By Leopold Munhende
BULAWAYO’s perennial water problems are a public secret but the city has remained a largely free zone from water-borne diseases such as cholera and typhoid.
Harare is currently fighting to control a worsening cholera outbreak that has claimed 25 lives and infected nearly 3 700. The city has been battling typhoid throughout the years.
Zimbabwe’s capital city, which is home to 1,6 million people, also suffered a cholera outbreak 2008-09 which spread to other parts of the country, killing 4 000 and infecting tens of thousands mainly in Harare.
Bulawayo, which has an estimated 700 000 strong population, has largely remained free of both cholera and typhoid, with Gweru, a relatively less populated city, having recently experienced a typhoid outbreak.
All the three authorities are run by the opposition MDC.
NewZimbabwe.com took time to find out why Harare and Bulawayo were different, with politicians and activists attributing the situation to a number of reasons, among them the running of the two major cities and demographics.
Bulawayo councillor for Ward 28 in Cowdray Park, Happison Ncube attributed the situation to what he claimed was the city’s culture of cleanliness as compared to Harare.
“You will also understand that population demographics indicate that Harare has a larger population and is too congested,” said Ncube who admitted Harare needed drastic decongestion.
His Cowdray Park area has been battling serious water problems and has portions which remain without running water or sewer.
The stands were parcelled out by government under its Operation Garikai/Hlalani Kuhle housing initiative.
The Bulawayo municipality constantly provides clean water to the area using bowsers.
Harare Ward 16 councillor Denford Ngadziore admits the city was different from Bulawayo in handling its water affairs as he puts blame on the Zanu PF led central government for failing to build Kunzvi Dam as recommended by the African Development Bank when alarm bells of a pending water crisis began to ring as early as the 1990s.
“Lake Chivero cannot service the over 3 million people now in Harare; it is impossible,” said the MDC official.
“That is the reason why we are experiencing these water shortages. Bulawayo has little of these problems.”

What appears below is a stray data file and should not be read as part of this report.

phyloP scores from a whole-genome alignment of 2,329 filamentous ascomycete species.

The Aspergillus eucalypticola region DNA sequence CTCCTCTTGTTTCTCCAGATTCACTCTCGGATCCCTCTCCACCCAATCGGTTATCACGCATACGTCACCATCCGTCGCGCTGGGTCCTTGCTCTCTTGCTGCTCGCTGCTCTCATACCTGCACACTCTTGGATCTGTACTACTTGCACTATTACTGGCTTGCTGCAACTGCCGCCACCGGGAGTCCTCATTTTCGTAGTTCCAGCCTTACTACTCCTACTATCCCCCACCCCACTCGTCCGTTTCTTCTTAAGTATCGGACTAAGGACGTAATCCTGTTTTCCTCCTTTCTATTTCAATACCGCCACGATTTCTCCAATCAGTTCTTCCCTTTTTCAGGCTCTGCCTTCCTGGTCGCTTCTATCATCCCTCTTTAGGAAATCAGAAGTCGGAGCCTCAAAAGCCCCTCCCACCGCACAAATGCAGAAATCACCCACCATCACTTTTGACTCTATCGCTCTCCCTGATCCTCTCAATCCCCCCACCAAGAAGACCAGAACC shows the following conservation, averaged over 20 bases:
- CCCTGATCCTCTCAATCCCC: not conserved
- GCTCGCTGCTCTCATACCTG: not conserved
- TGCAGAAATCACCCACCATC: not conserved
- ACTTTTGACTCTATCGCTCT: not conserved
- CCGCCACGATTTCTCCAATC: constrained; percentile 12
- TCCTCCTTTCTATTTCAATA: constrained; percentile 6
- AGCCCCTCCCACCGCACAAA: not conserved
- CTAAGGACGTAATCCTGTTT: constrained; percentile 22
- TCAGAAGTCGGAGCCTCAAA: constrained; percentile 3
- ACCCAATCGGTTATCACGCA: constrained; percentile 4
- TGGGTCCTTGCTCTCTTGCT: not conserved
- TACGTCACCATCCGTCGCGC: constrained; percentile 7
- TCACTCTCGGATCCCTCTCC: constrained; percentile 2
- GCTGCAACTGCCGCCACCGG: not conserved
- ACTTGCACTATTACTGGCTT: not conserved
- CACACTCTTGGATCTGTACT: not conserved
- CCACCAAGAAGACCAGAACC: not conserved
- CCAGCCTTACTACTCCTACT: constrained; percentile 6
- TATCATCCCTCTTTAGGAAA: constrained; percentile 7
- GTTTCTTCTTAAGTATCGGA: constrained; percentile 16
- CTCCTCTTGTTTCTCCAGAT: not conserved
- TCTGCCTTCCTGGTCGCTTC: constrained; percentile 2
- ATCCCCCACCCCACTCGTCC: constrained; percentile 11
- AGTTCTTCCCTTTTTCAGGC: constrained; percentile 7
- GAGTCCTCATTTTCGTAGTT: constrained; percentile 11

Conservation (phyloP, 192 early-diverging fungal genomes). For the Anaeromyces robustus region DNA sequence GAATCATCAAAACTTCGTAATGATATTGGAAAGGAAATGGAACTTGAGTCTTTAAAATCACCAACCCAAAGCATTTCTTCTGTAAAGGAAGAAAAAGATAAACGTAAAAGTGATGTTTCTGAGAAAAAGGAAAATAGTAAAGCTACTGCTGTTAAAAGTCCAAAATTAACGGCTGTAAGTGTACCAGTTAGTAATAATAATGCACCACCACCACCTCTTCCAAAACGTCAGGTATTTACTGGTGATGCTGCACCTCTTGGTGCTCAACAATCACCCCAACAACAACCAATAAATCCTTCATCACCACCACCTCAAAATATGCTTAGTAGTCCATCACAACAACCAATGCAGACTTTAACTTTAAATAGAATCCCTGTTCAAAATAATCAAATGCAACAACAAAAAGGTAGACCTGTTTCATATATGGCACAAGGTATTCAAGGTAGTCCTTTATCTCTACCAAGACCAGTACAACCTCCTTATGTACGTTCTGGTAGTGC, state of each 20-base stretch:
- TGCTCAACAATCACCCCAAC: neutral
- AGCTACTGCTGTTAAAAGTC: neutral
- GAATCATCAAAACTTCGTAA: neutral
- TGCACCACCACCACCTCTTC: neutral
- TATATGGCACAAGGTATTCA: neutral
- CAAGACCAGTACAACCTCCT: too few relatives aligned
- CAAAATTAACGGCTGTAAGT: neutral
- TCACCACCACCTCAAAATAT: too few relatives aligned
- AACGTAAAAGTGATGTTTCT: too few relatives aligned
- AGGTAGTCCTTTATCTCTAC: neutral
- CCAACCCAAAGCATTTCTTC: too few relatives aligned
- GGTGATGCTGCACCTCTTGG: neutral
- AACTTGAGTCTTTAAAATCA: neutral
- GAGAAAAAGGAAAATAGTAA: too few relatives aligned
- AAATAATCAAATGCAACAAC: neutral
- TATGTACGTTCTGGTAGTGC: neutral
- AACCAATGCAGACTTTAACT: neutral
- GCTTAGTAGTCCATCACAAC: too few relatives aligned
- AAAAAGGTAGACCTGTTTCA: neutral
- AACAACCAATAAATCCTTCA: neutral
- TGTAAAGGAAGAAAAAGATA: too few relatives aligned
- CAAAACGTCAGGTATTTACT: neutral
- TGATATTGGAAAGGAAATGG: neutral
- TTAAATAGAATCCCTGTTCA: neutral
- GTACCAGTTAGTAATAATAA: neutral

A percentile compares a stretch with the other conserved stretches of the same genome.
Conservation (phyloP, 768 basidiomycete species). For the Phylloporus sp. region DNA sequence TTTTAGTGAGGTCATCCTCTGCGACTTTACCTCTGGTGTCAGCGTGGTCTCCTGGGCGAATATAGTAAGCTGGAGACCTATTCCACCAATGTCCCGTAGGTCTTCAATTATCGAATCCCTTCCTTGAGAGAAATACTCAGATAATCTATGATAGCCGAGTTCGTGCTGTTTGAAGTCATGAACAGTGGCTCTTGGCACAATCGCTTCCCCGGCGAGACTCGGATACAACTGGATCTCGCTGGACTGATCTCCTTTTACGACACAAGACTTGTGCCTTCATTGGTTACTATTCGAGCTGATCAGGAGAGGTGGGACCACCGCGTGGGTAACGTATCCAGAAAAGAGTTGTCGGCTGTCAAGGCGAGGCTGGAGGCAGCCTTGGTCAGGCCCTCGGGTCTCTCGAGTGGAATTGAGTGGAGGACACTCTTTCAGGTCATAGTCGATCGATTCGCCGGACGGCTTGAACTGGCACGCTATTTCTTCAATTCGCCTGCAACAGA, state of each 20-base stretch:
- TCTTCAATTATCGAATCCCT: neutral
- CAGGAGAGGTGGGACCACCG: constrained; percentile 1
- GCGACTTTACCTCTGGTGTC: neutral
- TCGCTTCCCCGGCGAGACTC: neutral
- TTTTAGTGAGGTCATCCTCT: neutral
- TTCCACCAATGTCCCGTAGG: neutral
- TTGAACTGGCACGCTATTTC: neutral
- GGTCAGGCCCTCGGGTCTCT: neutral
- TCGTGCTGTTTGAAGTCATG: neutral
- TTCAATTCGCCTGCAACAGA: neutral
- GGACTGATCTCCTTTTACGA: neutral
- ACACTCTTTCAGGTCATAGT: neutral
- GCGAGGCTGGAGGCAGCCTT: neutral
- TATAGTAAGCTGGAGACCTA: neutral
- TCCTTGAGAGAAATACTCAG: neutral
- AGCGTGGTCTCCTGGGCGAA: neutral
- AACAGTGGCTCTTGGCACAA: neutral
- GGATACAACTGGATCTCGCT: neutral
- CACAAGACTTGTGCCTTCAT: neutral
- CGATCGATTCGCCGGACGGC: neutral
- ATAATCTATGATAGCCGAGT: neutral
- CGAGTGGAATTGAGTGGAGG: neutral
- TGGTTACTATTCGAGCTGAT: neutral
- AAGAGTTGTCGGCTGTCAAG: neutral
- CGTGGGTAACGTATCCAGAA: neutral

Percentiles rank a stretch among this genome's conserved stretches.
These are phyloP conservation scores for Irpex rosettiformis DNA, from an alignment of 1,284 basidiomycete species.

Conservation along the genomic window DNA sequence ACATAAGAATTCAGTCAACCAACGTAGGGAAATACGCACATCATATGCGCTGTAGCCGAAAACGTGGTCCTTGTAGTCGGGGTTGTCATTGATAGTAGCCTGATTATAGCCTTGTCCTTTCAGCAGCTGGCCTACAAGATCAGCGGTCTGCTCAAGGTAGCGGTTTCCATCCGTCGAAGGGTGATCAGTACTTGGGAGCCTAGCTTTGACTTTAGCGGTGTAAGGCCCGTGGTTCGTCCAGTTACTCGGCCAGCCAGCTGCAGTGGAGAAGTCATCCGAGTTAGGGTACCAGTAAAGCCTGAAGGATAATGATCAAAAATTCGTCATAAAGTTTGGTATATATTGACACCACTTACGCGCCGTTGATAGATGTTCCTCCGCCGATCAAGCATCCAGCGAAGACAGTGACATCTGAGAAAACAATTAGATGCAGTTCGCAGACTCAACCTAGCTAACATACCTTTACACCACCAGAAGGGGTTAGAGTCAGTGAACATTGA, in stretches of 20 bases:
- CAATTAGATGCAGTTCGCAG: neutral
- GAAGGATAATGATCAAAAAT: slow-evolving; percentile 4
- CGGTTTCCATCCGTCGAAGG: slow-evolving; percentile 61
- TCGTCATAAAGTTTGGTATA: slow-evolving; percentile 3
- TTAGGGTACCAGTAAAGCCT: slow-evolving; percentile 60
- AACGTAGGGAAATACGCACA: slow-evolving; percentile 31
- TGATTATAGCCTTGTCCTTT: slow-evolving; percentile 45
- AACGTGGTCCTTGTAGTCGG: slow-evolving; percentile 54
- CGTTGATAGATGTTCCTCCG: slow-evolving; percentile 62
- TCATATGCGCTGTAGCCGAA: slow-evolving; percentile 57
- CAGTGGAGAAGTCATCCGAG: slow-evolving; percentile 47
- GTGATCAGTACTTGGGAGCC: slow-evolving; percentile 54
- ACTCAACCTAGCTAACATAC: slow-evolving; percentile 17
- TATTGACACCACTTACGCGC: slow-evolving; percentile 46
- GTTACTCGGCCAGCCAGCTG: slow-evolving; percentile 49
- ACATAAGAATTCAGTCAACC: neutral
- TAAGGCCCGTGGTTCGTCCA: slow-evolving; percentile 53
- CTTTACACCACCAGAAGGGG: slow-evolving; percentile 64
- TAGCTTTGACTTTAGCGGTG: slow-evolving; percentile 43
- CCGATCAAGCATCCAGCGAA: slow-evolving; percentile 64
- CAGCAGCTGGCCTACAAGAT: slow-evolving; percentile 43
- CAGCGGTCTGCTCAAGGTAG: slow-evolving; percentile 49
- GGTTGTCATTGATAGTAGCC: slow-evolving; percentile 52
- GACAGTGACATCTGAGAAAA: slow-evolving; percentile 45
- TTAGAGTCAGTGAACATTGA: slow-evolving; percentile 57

Harare based water rights activist, Hardlife Mudzingwa blames Harare council authorities for their tendency to abruptly cut water supplies to defaulting rate payers.
He commended Bulawayo for establishing alternative sources of revenue collection, among them its Ingwebu Breweries to bridge the revenue gap created by non-paying residents.
Political analyst and activist Pride Mkono attributes the problem to continued political interference on Harare than Bulawayo with the capital city’s mayors and councillors often dismissed at a passing whim by Zanu PF Local Government Ministers.
“Two of Harare City Council’s mayors were fired by Zanu PF ministers,” he said.
“There is less interference by central government in the operations of the Bulawayo council making it easier for them to service their population which is almost half of Harare.
Mkono feels Harare has also been deliberately sabotaged by government through declining requests by Town House to acquire loans to improve service.
MDC activist Descent Bajila feels Bulawayo was doing better in terms of managing its hygiene than Harare.
“There is litter everywhere in Harare. Residents must be taught to place litter in bins as is the case in Bulawayo.
“The Harare City Council can also copy Bulawayo’s commendable culture of providing clean water which is suitable for human consumption,” said Bajila.
Bulawayo has been battling water problems since time immemorial and has earmarked the long awaited Matebeleland Zambezi Water Project to be the most permanent resolution to the recurrent crisis.